Outline activation of thrombin via the extrinsic pathway.
- Damage to the endothelium exposes Tissue factor
- In the presence of Ca++ Factor VII binds TF and is activated
- Factor X associated with TF/VIIa to form EXTRINSIC XASE COMPLEX
- Factor VII cleaves Factor X to Xa
Include the roles of the various components of the extrinsic Xase complex.
- Generation of Xa via VIIa cleaving X
- Slow cleavage of prothrombin to thrombin
Note that Thrombin activates Factor V.
Describe how the prothrombinase complex generates active thrombin
Prothrombinase complex is:
- Factor Xa
This complex RAPIDLY cleaves prothrombin to thrombin
What are the roles of thrombin in generating the insoluble fibrin clot?
- Cleaves fibrinogen to fibrin that forms the insoluble fibrin clot
What is the role of thrombin in and sustaining and accelerating the extrinsic and intrinsic coagulation pathways?
- Activates Factor V and VII of the extrinsic pathway
- Activates Factor VIII of the intrinsic pathway
Outline the activation of thrombin via the intrinsic pathway as it is thought to occur in the body.
1) Kallikrein= XII to XIIa
4) IXa activates Factor X
5) Factor Xa generates low levels of thrombin
6) Thrombin activates Factor VIII
Factor VIIIa and Ca++ form the intrinsic Xase complex with Factor X that rapidly activates Factor X to Xa. Xa rapidly activates thrombin.
Outline the pathophysiology of Hemophilia A.
- Most common
- Factor VIII deficiency
Outline the pathophysiology of Hemophilia B.
- Less common
- Factor IX deficiency
How does thrombin, via thrombomodulin, protein C, and protein S function in anticoagulation?
1) Thrombin + thrombomodulin activates Protein C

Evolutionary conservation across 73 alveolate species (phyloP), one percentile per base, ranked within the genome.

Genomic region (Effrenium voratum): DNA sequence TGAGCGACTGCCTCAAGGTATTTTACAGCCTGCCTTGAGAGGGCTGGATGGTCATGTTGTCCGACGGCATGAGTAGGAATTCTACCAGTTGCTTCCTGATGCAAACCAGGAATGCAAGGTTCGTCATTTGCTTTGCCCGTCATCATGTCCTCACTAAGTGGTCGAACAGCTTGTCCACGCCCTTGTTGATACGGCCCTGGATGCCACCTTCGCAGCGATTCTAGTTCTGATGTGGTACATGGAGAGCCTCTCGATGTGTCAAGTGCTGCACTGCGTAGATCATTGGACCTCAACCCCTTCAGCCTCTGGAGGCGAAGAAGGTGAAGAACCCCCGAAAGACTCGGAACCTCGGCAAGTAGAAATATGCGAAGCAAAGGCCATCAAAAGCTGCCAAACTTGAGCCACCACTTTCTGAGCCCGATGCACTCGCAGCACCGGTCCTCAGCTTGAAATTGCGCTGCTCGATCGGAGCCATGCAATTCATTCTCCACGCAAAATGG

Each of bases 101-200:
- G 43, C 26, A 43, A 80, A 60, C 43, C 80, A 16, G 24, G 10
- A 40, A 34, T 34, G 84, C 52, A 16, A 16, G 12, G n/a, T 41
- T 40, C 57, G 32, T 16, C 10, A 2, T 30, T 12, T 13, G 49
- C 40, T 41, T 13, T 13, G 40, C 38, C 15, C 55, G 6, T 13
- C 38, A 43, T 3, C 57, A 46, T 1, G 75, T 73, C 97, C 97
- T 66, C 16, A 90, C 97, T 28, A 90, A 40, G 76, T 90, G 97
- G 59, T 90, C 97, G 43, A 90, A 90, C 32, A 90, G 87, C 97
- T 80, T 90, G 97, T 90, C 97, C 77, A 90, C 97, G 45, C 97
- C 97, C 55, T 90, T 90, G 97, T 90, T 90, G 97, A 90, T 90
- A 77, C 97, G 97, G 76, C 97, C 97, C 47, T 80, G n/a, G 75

2) Protein C and Protein S complex
3) Protein C/S complex inhibits Factor VIIIa and Va to block clotting
Thus, thrombomodulin changes the specificity of Thrombin
What is ‘factor V Leiden’ deficiency?
- Arginine in amino acid position 506 is changed swapped with glutamine in Factor V
- This mutation makes Factor V resistant to cleavage by protein C
What are the consequences for patients with this form of factor V?
Increases the risk for thrombosis
What is meant by the term ‘serpins’ ?
This is a family of serine protease inhibitors that INHIBIT the activated forms of coagulation factors
- ANTITHROMBIN III is the most important of the serpins
What is ‘tissue factor pathway inhibitor (TFPI)’?
- Protein produce by endothelial cells
- Inhibits VIIa to block the extrinsic pathway
- Also inhibits Factor Xa
How is fibrinolysis achieved?
- Fibrin is degraded by the serine protease plasmin
- Plasmin circulates as the inactivated plasminogen
- Plasminogen is activated to plasmin by TISSUE PLASMINOGEN ACTIVATOR i.e. t-PA
What is streptokinase and how does it function?
This is an exogenous activator of plasminogen produced by B-hemolytic streptococci
How is vFW treated?
Desmopressin, which induces the release of vWF and Factor VIII from storage sites in the endothelium
Outline the entire coagulation cascade.